1. Excuse my thickheadedness, but I don't get it.

SO(2) is a single parameter group. A vector transfromed to any other vector, where length is preserved with a single angle as parameter.

SO(3) is a three parameter group. If I take a vector in three space, it can be rotated in any direction with two angles.

Where does the third parameter come from?

2.

3. This should really be in the math forum, not the physics forum, but anyway...

SO(2) is the group of rotations in 2 dimensions. This can be specified with one angle.

SO(3) is the group of rotations in 3 dimensions. This can be specified with three angles. If you think of a sphere, you can specify any point with only two angles. The third comes from twisting around that point. (Stick your arm out in a direction. That's the first two angles. Twist your arm in place. That's the third.)

4. Originally Posted by MagiMaster
This should really be in the math forum, not the physics forum, but anyway...
The physics forum seems to need some uplifting, if you know what I mean.

SO(2) is the group of rotations in 2 dimensions. This can be specified with one angle.

SO(3) is the group of rotations in 3 dimensions. This can be specified with three angles. If you think of a sphere, you can specify any point with only two angles. The third comes from twisting around that point. (Stick your arm out in a direction. That's the first two angles. Twist your arm in place. That's the third.)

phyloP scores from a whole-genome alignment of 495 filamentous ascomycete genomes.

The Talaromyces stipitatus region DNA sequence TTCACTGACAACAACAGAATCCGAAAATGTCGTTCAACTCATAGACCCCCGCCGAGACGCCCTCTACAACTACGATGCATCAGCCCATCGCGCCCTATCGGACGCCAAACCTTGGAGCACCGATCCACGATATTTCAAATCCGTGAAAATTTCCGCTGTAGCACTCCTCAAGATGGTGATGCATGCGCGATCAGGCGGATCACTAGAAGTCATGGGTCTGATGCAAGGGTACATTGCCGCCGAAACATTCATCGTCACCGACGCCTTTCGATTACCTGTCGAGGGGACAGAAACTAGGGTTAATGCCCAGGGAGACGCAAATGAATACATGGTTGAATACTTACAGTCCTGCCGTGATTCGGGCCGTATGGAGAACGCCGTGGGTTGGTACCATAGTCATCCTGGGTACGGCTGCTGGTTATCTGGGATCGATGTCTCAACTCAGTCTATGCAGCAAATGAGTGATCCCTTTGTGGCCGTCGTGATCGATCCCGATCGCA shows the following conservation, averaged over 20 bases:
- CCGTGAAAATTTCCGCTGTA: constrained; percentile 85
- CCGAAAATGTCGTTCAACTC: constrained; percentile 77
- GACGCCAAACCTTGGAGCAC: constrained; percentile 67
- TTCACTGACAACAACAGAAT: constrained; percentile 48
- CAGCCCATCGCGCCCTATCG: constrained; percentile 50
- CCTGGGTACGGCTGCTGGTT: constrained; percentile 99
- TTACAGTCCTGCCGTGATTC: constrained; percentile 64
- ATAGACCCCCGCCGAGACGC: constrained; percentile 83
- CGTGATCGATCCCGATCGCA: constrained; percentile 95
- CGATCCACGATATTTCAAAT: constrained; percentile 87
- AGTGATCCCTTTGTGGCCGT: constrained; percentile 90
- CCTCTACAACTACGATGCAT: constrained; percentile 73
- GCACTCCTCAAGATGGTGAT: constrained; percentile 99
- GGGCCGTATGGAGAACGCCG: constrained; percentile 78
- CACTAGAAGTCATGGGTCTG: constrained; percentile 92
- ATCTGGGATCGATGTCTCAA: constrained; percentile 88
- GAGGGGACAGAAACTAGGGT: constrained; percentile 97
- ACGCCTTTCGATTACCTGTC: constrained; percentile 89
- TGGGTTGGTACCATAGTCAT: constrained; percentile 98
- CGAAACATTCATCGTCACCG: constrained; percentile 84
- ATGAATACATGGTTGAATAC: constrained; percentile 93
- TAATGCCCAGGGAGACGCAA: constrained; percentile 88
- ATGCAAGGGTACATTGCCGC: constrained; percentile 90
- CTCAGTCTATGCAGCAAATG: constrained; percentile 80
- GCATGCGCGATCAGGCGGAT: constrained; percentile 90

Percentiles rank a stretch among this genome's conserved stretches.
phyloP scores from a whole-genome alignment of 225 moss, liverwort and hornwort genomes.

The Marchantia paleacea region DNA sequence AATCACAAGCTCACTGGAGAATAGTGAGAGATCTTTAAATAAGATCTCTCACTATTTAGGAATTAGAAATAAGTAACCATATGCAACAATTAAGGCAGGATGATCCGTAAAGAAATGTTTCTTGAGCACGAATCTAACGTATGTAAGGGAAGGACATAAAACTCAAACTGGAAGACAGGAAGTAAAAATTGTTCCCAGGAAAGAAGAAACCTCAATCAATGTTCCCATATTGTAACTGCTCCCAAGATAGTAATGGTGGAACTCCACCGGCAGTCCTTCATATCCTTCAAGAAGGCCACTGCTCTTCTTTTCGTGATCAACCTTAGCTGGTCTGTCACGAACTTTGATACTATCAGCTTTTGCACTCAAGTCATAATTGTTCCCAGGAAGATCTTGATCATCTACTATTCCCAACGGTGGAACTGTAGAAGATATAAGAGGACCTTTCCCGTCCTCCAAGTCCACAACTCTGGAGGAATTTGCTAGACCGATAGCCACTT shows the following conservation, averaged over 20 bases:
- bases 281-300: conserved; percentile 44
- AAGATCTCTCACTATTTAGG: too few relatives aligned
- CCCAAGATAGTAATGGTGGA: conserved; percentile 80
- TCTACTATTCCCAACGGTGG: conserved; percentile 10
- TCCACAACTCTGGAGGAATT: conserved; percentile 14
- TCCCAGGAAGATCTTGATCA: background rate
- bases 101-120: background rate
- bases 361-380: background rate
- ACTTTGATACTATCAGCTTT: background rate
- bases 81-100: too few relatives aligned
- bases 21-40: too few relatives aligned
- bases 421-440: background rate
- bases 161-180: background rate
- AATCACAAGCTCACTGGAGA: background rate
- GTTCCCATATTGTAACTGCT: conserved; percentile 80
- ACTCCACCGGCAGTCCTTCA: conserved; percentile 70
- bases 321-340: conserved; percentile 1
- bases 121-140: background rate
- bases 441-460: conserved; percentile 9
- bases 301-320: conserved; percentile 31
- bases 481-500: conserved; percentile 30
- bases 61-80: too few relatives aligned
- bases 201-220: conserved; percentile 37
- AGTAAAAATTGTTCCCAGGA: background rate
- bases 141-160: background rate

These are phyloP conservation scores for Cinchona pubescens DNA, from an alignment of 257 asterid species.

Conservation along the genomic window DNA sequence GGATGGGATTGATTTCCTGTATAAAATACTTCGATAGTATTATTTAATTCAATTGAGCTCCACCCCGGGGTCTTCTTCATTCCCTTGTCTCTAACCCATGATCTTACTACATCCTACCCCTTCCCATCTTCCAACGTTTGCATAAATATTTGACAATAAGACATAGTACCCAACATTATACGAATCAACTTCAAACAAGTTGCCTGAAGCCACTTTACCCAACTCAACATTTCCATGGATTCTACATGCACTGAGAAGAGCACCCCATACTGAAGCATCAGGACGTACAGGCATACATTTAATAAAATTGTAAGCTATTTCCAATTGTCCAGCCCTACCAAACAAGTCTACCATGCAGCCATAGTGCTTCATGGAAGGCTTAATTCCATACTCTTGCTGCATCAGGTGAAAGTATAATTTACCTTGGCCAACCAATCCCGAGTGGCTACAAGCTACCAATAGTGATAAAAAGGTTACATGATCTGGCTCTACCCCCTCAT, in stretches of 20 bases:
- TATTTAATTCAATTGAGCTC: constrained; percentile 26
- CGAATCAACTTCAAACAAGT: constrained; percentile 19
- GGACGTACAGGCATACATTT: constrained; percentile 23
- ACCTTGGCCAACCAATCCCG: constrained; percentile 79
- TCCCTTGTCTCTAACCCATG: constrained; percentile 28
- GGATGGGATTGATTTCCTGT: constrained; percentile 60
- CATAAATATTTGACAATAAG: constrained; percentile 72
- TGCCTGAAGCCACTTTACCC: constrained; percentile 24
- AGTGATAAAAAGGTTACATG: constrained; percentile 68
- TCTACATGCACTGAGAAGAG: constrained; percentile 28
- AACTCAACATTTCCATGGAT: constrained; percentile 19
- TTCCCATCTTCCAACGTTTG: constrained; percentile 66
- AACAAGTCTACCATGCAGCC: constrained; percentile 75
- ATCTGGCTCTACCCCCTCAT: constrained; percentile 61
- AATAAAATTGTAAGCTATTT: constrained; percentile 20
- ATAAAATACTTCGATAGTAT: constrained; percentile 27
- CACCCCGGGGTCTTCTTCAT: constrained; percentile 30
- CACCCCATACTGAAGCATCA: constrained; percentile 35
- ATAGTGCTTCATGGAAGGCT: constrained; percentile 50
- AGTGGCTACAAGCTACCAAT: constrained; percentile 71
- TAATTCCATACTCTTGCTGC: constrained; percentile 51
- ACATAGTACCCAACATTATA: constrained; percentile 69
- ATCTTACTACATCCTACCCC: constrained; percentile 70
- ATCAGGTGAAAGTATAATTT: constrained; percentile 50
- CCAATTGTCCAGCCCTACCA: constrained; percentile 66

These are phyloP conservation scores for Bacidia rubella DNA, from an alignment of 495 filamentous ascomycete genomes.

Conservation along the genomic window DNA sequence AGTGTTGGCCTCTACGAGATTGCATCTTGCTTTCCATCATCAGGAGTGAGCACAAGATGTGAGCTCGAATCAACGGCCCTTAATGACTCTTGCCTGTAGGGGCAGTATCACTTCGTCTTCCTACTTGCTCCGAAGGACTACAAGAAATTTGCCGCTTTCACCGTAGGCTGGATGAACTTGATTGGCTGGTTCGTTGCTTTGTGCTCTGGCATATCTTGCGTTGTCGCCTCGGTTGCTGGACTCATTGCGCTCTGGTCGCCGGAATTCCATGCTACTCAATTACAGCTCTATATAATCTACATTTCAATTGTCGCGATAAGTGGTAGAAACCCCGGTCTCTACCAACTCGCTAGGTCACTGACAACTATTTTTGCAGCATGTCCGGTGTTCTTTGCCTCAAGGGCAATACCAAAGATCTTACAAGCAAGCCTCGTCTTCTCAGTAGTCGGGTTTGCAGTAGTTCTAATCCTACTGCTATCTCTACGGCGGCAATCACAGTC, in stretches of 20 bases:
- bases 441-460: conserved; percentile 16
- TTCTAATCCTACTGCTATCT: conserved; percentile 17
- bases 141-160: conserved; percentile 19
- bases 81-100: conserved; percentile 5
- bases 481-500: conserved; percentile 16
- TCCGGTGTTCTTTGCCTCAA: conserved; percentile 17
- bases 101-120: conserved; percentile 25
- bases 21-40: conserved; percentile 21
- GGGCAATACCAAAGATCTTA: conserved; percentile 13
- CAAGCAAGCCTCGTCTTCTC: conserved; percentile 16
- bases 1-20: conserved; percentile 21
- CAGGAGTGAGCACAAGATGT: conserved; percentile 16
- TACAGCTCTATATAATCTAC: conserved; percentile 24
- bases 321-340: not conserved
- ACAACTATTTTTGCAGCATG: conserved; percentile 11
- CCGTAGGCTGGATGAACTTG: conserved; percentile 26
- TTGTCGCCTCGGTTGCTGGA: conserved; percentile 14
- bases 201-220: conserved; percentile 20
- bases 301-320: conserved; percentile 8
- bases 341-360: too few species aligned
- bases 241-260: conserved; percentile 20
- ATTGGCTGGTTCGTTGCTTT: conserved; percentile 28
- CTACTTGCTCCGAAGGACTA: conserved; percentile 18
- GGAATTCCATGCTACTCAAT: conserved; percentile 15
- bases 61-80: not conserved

Thanks for responding Magi! But I still don't get it. A vector doesn't change rotated about its own axis. Is the idea that the inner product is invariant??

Edit: On second thought...

O(3) is defined such that

So a rotation of A about itself leaves |A| unchanged. This makes sense if the rotation of A about it's own direction is independent of phi and theta.

Have I got this right?

5. No, I don't know what you mean. This is still a math question and belongs in the math forum.

And, yes, rotating a vector about itself does nothing, until you start composing those rotations. But it's best not to think about rotating a single vector. Instead, think of rotating a set of orthogonal vectors.

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